Numbers using the internet to look after their health have nearly doubled in the last three years, says NHS Direct Wales.
The advice service reports a huge rise in patients on its website, and is on course to reach 624,000 users a year by next April.
More doctors are also making use of the internet to inform patients.
But concern remains about older people being able to access information online.
The shift in patient behaviour may help alleviate pressure on hospitals and GP surgeries, according to Leanne Hawker, who helps manage the NHS Direct Wales site.
"For minor illnesses, it can help people think I don't need to trouble my doctor, I don't need help at this stage, I know what I need to do."
"It prevents people using services unnecessarily."
The site has seen a huge growth in users since being re-designed in 2007, with events such as the outbreak of swine flu in 2009 bringing a new wave of users.
"It's around helping people understand minor ailments," says Ms Hawker.
"They learn when to use services appropriately, when is the best time for them to seek intervention."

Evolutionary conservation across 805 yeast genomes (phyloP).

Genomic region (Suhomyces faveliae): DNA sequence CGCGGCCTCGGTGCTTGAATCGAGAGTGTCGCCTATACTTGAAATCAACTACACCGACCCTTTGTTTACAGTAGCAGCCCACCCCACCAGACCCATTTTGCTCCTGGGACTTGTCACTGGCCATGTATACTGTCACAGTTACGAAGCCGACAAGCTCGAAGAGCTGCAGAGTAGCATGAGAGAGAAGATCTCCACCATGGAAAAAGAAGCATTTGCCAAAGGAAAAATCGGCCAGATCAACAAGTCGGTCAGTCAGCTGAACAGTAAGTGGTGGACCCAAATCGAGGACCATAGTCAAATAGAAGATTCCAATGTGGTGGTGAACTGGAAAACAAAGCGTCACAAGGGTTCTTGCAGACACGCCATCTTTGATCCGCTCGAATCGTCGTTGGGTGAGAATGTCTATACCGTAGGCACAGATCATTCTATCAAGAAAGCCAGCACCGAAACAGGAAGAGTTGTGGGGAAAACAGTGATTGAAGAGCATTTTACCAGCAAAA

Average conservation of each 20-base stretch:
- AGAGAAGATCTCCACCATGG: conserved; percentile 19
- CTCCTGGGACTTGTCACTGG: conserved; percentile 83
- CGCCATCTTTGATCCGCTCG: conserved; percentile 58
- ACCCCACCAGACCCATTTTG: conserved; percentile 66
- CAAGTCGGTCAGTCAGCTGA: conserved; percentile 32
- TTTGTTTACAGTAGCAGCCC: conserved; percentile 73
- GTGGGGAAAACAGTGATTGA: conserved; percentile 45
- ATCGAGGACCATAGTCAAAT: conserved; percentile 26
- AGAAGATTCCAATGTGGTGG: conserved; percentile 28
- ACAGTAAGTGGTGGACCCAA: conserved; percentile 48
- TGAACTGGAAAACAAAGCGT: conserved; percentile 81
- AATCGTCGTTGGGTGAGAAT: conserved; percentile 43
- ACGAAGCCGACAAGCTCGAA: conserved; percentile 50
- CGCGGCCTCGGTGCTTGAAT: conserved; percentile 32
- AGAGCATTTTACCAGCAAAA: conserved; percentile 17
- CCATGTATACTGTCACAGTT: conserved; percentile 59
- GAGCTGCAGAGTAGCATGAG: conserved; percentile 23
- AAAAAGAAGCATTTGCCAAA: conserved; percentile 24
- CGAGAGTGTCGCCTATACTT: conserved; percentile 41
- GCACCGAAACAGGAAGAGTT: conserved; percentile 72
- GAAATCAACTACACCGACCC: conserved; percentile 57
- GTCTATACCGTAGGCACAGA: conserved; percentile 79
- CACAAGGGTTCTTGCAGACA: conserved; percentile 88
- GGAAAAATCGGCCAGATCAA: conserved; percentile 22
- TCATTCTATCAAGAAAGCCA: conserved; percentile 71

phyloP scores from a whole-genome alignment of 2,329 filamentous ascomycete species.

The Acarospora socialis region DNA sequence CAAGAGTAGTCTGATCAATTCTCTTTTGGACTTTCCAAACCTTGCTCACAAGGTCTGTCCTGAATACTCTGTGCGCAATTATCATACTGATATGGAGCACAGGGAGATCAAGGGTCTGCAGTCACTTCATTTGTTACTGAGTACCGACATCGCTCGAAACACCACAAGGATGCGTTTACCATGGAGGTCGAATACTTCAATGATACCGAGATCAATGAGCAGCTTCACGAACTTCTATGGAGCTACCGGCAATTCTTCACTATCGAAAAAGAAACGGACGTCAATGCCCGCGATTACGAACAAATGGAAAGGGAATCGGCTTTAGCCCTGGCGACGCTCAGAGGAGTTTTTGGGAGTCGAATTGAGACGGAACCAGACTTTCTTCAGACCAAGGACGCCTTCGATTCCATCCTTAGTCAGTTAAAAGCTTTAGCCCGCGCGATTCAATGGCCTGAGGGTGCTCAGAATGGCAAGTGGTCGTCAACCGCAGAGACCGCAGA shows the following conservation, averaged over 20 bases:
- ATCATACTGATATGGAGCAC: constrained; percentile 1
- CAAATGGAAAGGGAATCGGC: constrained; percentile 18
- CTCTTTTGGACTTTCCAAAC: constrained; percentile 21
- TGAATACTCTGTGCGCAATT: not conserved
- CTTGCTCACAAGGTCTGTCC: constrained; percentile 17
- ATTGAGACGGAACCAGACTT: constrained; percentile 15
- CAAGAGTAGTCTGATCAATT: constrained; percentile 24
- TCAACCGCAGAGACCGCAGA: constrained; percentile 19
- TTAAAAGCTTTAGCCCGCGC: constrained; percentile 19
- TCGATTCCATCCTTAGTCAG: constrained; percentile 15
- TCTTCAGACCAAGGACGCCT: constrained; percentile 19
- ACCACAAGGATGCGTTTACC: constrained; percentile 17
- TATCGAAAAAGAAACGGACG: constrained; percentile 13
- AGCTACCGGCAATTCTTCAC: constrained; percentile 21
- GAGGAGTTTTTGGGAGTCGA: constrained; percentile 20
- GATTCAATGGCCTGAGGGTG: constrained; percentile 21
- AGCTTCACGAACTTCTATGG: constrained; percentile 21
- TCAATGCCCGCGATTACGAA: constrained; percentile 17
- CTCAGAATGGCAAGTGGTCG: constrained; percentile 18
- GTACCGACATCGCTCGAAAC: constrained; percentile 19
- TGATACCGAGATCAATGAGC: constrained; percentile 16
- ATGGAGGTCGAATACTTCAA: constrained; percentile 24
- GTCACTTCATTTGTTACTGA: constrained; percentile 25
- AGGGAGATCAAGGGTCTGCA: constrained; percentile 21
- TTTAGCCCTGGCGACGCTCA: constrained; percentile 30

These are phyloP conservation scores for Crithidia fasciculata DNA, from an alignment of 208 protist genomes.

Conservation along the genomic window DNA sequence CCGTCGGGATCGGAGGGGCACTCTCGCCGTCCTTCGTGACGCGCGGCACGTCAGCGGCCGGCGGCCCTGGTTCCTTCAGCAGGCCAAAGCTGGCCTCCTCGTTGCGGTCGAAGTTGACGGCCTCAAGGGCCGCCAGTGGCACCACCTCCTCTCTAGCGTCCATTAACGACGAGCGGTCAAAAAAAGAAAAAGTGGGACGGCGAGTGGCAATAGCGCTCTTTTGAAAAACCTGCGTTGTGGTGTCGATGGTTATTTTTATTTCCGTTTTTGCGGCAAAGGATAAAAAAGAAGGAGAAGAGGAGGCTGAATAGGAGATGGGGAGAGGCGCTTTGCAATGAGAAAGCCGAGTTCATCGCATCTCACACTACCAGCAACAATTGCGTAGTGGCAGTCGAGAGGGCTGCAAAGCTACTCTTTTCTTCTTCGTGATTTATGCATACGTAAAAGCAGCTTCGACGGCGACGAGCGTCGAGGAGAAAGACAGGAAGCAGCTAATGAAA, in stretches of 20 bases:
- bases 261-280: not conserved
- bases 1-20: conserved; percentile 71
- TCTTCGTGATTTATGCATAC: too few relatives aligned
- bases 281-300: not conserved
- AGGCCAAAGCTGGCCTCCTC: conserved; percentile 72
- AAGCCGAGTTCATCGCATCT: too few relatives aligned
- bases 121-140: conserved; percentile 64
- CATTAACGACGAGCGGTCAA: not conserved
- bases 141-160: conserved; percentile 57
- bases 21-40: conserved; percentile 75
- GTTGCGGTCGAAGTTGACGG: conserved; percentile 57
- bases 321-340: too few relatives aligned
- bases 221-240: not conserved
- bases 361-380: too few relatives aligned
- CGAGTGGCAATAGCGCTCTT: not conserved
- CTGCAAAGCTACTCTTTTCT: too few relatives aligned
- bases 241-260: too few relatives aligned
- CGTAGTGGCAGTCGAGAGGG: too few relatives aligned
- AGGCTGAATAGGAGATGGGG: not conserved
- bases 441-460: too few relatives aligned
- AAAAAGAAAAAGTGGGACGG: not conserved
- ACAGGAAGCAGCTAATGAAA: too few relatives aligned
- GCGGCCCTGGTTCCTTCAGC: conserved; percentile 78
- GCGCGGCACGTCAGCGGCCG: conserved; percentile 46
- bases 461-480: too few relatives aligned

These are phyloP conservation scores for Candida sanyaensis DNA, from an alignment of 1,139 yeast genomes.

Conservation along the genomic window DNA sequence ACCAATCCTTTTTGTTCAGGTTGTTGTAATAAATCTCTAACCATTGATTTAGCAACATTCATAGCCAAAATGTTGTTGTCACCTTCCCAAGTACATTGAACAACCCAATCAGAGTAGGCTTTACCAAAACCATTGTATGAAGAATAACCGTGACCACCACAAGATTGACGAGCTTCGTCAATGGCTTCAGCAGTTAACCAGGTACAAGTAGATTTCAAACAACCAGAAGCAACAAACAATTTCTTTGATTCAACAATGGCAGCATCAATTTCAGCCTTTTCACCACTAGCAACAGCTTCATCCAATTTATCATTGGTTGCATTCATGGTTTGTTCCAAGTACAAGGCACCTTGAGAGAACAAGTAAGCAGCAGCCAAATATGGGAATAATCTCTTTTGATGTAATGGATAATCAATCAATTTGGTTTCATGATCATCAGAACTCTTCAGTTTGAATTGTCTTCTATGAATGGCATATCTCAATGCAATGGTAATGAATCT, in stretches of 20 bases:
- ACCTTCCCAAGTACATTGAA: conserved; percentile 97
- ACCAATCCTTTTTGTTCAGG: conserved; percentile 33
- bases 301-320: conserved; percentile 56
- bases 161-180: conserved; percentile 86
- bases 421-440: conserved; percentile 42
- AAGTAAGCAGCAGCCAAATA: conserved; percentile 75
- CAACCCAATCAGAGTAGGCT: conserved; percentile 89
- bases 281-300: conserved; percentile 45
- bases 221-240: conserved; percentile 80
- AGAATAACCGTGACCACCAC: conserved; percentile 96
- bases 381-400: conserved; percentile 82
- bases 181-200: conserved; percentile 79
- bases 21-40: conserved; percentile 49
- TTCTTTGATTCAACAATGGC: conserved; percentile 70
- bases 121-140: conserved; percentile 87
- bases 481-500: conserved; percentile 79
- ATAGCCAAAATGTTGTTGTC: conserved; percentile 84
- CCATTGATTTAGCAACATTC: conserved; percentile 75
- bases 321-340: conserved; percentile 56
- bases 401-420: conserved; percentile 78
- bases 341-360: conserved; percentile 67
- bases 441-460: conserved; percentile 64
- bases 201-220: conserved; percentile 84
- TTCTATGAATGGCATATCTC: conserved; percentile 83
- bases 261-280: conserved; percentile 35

But concern remains over how many older people in Wales are able to use the internet, and understand where to find trustworthy information.
Pensioner Doris Evans, from Pwll Trap in Carmarthenshire, has been attending computer classes run by the charity Age Cymru.
She says she has used the internet to research different diagnoses but there can be too much information online.
"Knowing what website to go to baffles me sometimes," said Mrs Evans.
"When my husband had a carotid artery and he was treated for that, it made me understand it better."
But not everyone in the class is so confident.
"I would not be happy to gain health knowledge from a machine," says David Watkins from Nantgaredig, Carmarthenshire.
"I'd rather go face to face and see my doctor - if I had any queries then I'd get an answer, hopefully!"
Doctors themselves are increasingly using the internet to research illnesses and communicate with each other on social networking sites, according to BMA Wales.
Chairman Dr Andrew Dearden says he was recently able to confirm one of his patients was suffering exploding head syndrome, a condition which she had found online.
"When she told me initially I must say was a little dubious, because of the name," said Dr Dearden.
"We took her information and went on to the internet and actually found that it was a condition described in the early 1990s, and published in some reputable journals.
"What was helpful was that it told us it was time limited and would eventually go on its own - that helped reassure her and me."
NHS Direct Wales costs £9m and in 2008/09 the service received more than 340,000 calls and 450,000 visits to its website.
It is designed to take pressure off of frontline NHS staff.
For more information to help you get online call the free BBC First Click advice line on 08000 150950